SpaceX’s Crew-6 mission for NASA launched early Thursday morning (March 2) with a complement of four astronauts, en route to rendezvous with the International Space Station (ISS) in just over 24 hours.
A Falcon 9 Rocket lifted off from Pad 39A at NASA’s Kennedy Space Center in Florida at 00:34 a.m. (0534 GMT) Thursday, launching SpaceX’s ninth crewed flight to date, and the fourth for the Capsule Crew Dragon Endeavor. Riding Endeavor is an international crew that will replace the four Crew-5 astronauts currently inhabiting the ISS.
Roaring above Florida’s peaceful space coast, the Falcon 9 rocket lit up the early morning sky as it made its way to the orbiting laboratory.
Related: Meet the SpaceX Crew-6 astronauts who blast off to the International Space Station on February 26
More: Live updates on SpaceX’s Crew-6 mission for NASA
About two minutes and 40 seconds after liftoff, Falcon 9’s first stage separated and began to descend back to Earth. The thruster performed a series of engine burns, then landed on SpaceX‘s droneship Just read the instructions 9.5 minutes after launch. It was the booster’s first takeoff and landing — a relative rarity for SpaceX, which is known for its heavy reuse of rockets.
The rocket’s upper stage, meanwhile, continued to propel Endeavor into orbit. Just over 12 minutes after launch, the capsule separated from Falcon 9’s upper stage and began to fly freely.
“I just want to say, as a newbie flier, that was one hell of a ride. Thanks!” NASA astronaut Woody Hoburg, the pilot of Crew-6, told the SpaceX launch team shortly after the spacecraft separated.
Crew Dragon is “an absolute miracle of engineering, and I feel so lucky to be able to fly this amazing machine,” Hoburg added.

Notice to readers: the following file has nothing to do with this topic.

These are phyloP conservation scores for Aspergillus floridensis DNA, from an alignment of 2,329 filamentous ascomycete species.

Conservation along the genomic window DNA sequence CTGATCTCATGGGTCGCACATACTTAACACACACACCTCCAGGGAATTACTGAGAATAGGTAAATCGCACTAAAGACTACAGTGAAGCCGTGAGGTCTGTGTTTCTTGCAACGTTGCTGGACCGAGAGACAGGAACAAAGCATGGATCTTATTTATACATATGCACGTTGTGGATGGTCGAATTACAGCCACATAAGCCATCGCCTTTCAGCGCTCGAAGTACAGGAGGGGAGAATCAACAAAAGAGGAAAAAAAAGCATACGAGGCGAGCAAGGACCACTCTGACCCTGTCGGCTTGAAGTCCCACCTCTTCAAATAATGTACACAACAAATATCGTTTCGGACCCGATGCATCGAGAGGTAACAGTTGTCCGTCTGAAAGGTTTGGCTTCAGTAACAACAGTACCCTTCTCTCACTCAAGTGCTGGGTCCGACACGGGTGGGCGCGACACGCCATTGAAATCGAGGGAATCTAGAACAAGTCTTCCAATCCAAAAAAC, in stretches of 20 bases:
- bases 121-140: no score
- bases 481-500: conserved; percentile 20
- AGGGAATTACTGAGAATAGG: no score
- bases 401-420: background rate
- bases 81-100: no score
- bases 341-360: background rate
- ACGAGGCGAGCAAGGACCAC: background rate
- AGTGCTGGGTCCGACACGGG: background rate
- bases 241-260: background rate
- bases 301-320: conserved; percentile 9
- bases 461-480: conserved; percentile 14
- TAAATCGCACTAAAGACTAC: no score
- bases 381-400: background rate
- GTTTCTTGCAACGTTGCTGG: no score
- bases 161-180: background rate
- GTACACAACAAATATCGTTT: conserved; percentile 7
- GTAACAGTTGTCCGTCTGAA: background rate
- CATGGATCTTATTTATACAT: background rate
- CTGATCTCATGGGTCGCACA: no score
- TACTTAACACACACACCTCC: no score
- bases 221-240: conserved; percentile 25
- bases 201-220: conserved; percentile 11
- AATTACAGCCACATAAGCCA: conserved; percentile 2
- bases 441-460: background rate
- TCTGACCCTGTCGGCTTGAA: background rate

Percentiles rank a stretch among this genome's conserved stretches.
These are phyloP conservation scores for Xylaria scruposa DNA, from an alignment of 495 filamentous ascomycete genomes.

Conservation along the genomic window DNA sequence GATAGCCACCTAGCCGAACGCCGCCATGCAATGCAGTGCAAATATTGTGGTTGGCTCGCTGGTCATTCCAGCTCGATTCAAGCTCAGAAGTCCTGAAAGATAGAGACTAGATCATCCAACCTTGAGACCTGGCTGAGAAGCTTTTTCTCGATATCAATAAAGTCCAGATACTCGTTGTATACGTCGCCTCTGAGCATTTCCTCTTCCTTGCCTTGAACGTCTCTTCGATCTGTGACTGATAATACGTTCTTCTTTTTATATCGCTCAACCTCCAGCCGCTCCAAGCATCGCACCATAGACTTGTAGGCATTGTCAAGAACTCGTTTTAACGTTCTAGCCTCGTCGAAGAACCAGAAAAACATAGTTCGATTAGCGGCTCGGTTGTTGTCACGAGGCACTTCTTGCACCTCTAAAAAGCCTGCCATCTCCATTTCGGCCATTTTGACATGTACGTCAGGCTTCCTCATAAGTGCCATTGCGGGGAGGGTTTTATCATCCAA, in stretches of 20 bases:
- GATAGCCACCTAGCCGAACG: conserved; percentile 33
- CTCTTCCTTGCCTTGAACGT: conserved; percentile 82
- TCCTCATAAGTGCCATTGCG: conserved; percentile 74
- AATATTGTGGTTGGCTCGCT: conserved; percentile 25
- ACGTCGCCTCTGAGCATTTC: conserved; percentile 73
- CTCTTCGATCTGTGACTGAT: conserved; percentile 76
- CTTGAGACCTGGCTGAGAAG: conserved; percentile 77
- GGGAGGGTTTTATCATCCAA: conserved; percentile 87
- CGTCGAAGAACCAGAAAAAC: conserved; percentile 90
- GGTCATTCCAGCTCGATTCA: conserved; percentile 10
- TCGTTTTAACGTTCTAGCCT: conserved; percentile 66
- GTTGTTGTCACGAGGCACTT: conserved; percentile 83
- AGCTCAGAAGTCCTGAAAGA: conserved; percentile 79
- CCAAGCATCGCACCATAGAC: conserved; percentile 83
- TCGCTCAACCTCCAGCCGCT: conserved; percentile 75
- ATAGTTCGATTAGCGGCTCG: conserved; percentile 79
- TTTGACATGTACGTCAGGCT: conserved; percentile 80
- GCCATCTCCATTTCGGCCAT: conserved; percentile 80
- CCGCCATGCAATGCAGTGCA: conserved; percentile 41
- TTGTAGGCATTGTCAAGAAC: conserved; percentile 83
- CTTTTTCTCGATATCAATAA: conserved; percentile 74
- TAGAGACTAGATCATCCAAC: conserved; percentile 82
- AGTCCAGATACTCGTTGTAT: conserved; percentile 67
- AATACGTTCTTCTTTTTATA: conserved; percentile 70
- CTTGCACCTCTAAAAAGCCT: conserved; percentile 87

Two of Hoburg’s teammates – United Arab Emirates (UAE) Spaceflyer Sultan Al-Neyadi and cosmonaut Andrey Fedyaev – are also first-time space travelers. But the mission commander, NASA astronaut Stephen Bowen, has already visited the ISS three times in his career, but never for as long a stay as the group’s next six-month rotation.
This is the ninth crewed flight for SpaceX and its sixth operational mission for NASA’s Commercial Crew program. Crew Dragon Endeavor has now launched four crewed missions for SpaceX. The other three are Demo-2 crew test flight in 2020, Crew-2 in 2021 and all private Axiom Mission-1 in 2022.
Crew-6’s diverse international complement results from NASA’s crew swap agreement with the Russian space agency Roscosmos and a deal with Houston-based Axiom Space, which has partnered with the United Arab Emirates’ Mohammed bin Rashid Space Center to fill a seat.
Crew-6 is scheduled to arrive at the space station at 1:17 a.m. EST (0617 GMT) on Friday, March 3 and have a brief overlap with members of Crew-5, who are scheduled to depart the ISS approximately six days . from now on. The Crew-6 quartet will remain on the space station for about six months, and then the Crew-7 mission will launch to replace them.
Until then, Hoburg, Bowen, Al Neyadi, and Fedyaev will be busy tending to station maintenance and the ongoing experiments manifesto.
NASA and SpaceX first attempted to launch Crew-6 early Monday morning (February 27), but swept away the attempt about 2.5 minutes before liftoff due to an issue with the ignition fluid that helps ignite the Falcon 9’s first-stage engines. This issue was resolved in time for Thursday’s liftoff.
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